University of Cambridge > > Engineering Department Structures Research Seminars > Acoustic Emission Data Analysis in Concrete Fatigue and Fracture: An Entropic Perspective

Acoustic Emission Data Analysis in Concrete Fatigue and Fracture: An Entropic Perspective

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Concrete may appear as a boring material on a macroscopic level. However, the concrete fracture process exhibits an interesting complex behaviour dominated by disorder, long-range interactions, and long memory in the intensified stress field ahead of the crack tip known as the fracture process zone. The fracture process resulting from such complexity usually generates long-tailed distributions leading to self-organization signifying the emergence of order from the disorder. The existence of self-organization also hints at a universal pattern dominated by simple governing rules, regardless of system configuration. Consequently, entropy can be used as a measure of disorder to quantify the randomness of the probability distributions arising from the system variable. In this study, we propose cumulative distribution functions for acoustic emission features derived from Tsallis’ non-extensive entropy formulation. The Tsallis entropy is well-suited for modeling long-tailed distributions due to its sensitivity to the tail behaviour. Furthermore, the non-linearly interacting multi-scale cracks in the fracture process zone of concrete are inseparable and the whole system cannot be divided into simple sub-systems without tampering with the systemic properties, resulting in non-additivity and non-extensivity.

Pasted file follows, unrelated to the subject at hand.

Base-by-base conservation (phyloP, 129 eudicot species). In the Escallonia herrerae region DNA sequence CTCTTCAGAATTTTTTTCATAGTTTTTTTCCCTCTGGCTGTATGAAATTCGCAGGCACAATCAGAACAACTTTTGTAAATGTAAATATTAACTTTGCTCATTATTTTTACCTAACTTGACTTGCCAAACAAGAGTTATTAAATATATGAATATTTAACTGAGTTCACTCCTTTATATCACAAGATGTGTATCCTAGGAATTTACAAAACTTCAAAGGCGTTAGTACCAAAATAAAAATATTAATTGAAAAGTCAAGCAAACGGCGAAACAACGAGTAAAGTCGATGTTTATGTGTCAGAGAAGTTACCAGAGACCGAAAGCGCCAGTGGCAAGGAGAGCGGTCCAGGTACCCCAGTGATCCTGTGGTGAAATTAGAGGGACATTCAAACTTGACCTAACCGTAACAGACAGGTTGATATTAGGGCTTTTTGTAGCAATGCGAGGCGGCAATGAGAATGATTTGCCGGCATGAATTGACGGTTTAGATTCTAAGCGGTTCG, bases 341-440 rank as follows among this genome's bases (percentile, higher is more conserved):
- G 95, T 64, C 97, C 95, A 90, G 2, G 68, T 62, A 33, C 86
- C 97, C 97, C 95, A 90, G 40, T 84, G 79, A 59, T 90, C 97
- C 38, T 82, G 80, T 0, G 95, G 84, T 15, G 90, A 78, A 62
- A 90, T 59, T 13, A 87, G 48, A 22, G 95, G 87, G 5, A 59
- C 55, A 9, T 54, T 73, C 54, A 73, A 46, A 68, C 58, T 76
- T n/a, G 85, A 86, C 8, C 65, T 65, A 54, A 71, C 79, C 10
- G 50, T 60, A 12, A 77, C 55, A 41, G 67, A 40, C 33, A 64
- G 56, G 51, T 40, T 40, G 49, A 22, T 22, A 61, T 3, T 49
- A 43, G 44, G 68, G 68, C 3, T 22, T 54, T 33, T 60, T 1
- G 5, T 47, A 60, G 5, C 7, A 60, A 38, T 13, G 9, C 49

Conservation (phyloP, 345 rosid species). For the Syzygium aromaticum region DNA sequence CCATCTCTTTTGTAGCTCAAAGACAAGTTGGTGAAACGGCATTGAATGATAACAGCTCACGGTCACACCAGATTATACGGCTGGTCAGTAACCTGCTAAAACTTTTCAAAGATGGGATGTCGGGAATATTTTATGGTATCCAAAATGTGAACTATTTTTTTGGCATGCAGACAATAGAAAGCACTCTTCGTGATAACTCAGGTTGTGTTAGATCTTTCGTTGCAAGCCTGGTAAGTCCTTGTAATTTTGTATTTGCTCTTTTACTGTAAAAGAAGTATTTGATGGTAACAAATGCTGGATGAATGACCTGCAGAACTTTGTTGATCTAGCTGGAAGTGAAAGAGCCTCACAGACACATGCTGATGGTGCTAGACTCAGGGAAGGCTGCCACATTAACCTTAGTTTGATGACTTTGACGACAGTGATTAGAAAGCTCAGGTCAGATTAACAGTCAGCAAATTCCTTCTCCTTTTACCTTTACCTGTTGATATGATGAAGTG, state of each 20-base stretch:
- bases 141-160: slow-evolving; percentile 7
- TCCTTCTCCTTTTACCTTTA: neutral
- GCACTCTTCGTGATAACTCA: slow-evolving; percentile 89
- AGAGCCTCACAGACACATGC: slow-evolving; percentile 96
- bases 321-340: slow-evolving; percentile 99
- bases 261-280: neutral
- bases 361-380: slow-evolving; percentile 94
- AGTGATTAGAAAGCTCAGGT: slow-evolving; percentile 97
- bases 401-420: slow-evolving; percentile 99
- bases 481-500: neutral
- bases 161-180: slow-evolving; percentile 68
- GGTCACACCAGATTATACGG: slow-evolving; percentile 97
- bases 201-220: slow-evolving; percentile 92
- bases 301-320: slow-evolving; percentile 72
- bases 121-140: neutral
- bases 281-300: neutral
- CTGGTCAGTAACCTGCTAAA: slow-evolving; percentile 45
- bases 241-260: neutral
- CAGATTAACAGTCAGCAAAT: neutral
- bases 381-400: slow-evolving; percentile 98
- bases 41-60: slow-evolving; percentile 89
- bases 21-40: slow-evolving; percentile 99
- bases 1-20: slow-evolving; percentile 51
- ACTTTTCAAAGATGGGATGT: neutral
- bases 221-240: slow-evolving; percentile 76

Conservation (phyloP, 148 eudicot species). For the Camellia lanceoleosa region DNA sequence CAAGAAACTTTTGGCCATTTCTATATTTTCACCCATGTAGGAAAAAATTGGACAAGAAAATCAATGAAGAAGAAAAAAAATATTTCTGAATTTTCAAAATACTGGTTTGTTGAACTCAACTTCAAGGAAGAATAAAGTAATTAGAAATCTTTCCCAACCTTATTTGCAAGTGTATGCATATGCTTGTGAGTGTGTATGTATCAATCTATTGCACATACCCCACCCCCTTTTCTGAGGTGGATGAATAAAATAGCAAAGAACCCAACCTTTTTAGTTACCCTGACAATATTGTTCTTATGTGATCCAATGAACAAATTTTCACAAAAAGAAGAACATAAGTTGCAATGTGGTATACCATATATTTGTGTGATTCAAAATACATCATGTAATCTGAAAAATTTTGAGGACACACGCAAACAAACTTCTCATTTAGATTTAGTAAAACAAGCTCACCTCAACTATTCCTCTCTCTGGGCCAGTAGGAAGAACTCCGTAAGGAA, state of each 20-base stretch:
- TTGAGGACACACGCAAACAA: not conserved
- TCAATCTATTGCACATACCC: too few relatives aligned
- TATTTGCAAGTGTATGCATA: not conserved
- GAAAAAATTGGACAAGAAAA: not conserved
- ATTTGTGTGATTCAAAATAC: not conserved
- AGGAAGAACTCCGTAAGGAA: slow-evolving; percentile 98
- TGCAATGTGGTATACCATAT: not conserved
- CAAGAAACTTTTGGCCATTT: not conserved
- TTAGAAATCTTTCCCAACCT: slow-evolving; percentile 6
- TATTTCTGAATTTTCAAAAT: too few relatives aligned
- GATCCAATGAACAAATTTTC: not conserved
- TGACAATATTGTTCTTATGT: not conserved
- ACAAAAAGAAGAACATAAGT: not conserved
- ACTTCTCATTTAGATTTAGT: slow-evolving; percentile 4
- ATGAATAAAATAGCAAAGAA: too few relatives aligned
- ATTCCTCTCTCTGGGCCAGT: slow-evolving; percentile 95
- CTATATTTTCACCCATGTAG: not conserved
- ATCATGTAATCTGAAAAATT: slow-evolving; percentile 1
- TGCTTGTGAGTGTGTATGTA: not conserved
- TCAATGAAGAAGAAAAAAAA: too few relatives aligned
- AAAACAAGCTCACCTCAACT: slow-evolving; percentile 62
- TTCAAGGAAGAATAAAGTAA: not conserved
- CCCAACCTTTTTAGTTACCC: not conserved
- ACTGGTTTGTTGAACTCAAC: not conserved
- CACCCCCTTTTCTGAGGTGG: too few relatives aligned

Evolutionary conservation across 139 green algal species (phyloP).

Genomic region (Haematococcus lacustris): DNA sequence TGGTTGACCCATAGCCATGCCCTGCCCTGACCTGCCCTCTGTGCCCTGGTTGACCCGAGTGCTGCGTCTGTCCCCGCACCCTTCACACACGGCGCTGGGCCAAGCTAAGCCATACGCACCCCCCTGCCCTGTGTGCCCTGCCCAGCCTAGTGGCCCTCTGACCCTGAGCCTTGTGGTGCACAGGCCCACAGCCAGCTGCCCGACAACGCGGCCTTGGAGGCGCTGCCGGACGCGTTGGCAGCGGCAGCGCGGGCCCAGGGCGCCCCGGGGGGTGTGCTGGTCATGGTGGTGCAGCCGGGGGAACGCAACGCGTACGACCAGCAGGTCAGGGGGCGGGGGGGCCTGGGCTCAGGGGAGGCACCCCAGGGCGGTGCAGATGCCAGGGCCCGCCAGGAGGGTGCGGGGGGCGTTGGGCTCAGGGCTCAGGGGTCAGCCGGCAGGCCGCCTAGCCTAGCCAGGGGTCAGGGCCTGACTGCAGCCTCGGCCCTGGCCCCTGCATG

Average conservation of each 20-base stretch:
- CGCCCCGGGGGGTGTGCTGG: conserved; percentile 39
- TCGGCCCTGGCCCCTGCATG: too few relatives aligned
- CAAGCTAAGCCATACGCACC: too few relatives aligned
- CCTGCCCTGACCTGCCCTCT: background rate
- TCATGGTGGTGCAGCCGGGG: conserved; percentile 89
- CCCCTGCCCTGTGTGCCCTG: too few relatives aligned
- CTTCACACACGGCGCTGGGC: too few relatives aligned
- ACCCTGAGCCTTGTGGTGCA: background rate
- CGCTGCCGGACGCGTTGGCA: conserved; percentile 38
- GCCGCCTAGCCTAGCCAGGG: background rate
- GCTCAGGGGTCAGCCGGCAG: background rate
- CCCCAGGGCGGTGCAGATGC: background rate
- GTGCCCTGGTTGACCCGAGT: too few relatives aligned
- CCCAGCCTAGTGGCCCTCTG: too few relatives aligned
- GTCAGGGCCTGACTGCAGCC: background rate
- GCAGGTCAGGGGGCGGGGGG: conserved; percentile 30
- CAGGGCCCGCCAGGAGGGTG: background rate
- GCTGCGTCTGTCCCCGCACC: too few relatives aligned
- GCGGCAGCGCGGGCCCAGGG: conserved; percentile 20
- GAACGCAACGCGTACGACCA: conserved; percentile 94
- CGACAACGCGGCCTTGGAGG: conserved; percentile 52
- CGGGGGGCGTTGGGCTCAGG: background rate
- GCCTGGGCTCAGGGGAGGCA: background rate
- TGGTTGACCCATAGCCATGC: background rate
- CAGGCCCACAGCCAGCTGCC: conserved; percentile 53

An experimental investigation was conducted to acquire acoustic emission data from the concrete fracture process. The testing involves three different sizes of notched plain concrete beams under three-point bending subjected to monotonic and fatigue loading. Two features of the AE stress wave, amplitude (magnitude) and inter-event time appear to be correlated with crack size and crack occurrence rate respectively. Distribution functions derived using the Tsallis entropy formulation are then fitted to the experimental data and compared across the beam sizes and loading conditions. The pattern in the collective behavior of entropic indices evaluated from the AE distribution is illustrated to highlight the possibility of self-organization. Monotonic loading controlled by crack mouth opening displacement allows stable crack growth resulting in critical AE distribution parameters that are used as a reference to track the damage evolution under sub-critical fatigue loading.

KEYWORDS : Concrete, Fracture, Fatigue, Acoustic emission, Tsallis Entropy


Dr. Nitin Burud is currently working at the University of Surrey as a post-doctoral researcher. He received a doctorate from the Indian Institute of Science, Bangalore, India. His research work focuses on fracture and fatigue in materials, specializing in structural health monitoring applications using statistical data analysis. He worked extensively on acoustic emission techniques for understanding the fracture process in concrete-like cementitious materials. Consequently, his doctoral dissertation is a thematic exploration of acoustic emission data for mechanistic as well as statistical description, diagnosis, and prediction of damage evolution in concrete. Bringing a complexity perspective to understand the fracture process in concrete, and the use of Tsallis entropy as a measure of the complexity, is a central idea of his recent research. Before joining the University of Surrey, he shortly worked as an assistant professor at a deemed university in India. At the University of Surrey, he is investigating the fatigue behavior of a 130-year-old railway bridge through large-scale testing and numerical modeling.

This talk is part of the Engineering Department Structures Research Seminars series.

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